My career has afforded me the opportunity to travel- and for that I am very grateful.
I have been to many places and I have seen much natural magnificence- that fantastic tapestry that is the natural world. I have also seen museums, art galleries and even in more humble surroundings, showcases to man's ability to create art and objets d'art, that are truly a testament to that side of ourselves that can create extraordinary expressions of beauty.
I have also been to places that have moved me, deeply, realizing that although myself and those around me have been blessed, there are people and places that are not so fortunate and that trite expression, 'not so fortunate' cannot even begin to describe the chasm between what we know to be true about suffering and what we take for granted.
I have also been to places that can best be described as a gateways to Hell. Those places are so awful, so horrible, that one cannot help but be changed by them.
Auschwitz, in Poland, is one such place.
There will be much written and said today, throught the blogoshere and in the media, about the Wansee Conference, that gathering of evil people who decided, in a very clinical way, that a people were to be exterminated, for no other reason than the fact they existed.
There are many people today, who will write about the Wansee Conference and offer up wise words and ideas of what that all meant.
I will not be one one of them. Instead, I will talk about what I have seen, on my own, in my travels.
No matter how well one thinks they understand the horrors of Aushwitz, no matter how well read on the subject they may be, no matter how many old newsreels and photographs they have been exposed to, nothing- absolutely nothing- can prepare anyone for what they will see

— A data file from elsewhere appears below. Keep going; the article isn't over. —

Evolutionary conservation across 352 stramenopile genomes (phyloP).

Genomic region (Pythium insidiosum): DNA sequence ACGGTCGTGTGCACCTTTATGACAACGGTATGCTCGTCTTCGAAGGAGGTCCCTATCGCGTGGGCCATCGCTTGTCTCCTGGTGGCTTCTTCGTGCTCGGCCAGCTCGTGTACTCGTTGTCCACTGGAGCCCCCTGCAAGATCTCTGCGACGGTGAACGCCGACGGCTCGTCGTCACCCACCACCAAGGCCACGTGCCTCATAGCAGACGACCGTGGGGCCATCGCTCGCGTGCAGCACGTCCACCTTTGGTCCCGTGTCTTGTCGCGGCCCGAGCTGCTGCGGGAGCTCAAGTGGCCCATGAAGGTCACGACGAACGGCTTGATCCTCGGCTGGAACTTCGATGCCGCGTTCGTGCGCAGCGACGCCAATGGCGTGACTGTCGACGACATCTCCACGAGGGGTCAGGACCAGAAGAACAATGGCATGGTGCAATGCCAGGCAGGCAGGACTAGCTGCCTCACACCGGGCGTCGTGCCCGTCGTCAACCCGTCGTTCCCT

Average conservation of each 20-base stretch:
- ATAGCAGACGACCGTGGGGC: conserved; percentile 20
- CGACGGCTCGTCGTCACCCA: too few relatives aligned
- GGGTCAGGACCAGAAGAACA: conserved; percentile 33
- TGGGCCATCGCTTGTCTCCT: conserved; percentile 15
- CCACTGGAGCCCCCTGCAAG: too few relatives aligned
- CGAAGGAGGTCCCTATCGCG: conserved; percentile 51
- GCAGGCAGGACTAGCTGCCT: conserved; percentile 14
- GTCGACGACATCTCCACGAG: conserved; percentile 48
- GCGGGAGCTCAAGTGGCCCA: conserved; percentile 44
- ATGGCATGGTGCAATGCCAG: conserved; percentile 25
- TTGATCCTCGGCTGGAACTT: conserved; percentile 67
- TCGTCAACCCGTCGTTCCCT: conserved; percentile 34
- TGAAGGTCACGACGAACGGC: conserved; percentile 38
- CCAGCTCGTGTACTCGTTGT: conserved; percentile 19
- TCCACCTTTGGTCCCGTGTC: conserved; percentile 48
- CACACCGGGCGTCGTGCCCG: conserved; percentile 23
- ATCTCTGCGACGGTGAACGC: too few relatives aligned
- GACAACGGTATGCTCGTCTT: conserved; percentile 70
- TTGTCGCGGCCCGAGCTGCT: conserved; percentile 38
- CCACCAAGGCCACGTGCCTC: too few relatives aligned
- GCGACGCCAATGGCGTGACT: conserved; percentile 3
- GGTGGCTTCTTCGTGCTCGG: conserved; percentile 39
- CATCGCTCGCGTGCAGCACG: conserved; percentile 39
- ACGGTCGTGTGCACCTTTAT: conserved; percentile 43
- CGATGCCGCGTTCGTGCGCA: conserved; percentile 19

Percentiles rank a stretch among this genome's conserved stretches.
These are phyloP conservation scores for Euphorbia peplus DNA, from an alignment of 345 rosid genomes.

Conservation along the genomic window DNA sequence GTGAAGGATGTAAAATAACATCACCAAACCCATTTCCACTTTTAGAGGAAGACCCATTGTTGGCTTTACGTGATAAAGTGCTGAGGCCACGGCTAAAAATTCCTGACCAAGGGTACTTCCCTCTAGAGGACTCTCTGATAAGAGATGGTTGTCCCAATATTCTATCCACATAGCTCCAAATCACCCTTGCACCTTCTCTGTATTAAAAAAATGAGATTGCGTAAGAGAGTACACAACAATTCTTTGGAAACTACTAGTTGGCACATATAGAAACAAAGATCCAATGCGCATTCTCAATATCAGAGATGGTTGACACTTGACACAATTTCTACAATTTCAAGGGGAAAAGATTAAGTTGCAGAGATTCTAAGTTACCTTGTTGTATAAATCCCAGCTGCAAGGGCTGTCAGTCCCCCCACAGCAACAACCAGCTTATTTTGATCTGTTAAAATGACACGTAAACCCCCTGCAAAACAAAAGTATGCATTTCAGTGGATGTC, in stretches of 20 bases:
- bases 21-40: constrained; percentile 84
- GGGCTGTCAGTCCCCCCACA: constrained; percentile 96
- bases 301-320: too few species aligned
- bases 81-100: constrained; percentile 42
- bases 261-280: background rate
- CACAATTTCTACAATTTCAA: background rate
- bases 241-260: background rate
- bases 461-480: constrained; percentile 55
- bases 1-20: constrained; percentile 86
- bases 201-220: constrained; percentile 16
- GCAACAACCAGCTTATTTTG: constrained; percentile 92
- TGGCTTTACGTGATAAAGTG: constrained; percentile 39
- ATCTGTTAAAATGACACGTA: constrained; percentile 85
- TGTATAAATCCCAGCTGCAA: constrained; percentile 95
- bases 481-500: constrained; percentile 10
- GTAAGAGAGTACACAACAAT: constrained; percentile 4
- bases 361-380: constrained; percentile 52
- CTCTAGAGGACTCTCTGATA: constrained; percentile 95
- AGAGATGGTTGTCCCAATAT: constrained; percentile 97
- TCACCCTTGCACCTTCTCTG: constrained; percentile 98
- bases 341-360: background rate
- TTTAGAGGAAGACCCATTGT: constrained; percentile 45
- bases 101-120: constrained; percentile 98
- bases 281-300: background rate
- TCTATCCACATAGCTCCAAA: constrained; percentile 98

Imagine a large industrial or chemical plant complex. Then, triple or quadruple the size. That is how big the killing factory was. Make no mistake- it was not an internment camp- it was a death factory.
One and a half million Jews perished in that camp alone- of that number, half a million were children under 16 years of age. This is not an exaggeration or calculation. By their own admission and record keeping, those who perpetrated the evil, have told us so. These numbers do not include the millions of Poles and others put to death in Auschwitz.
After a while, you get used to the size of the place. You become numb to what transpired there, as the numbers become even more incomprehensible. The reality of those exhibits and the remnants of real human lives force you to divest yourself from forming an attachment to those lost souls. The mountains of shoes, eyeglasses and even battered old hats become no more than curiosities. It has to be that way, because if it we didn't have that defence mechanism, we would be unable to cope.
There were medical 'experiments' on twins, the 'less than perfect' and a host of of others, done in that Place of Darkness. I will not go into that. It was my intent only to remind you of that. Those of you with children, myself included, cannot shut out those sounds, that still resonate in the silence. It is the most terrible sound I have ever heard.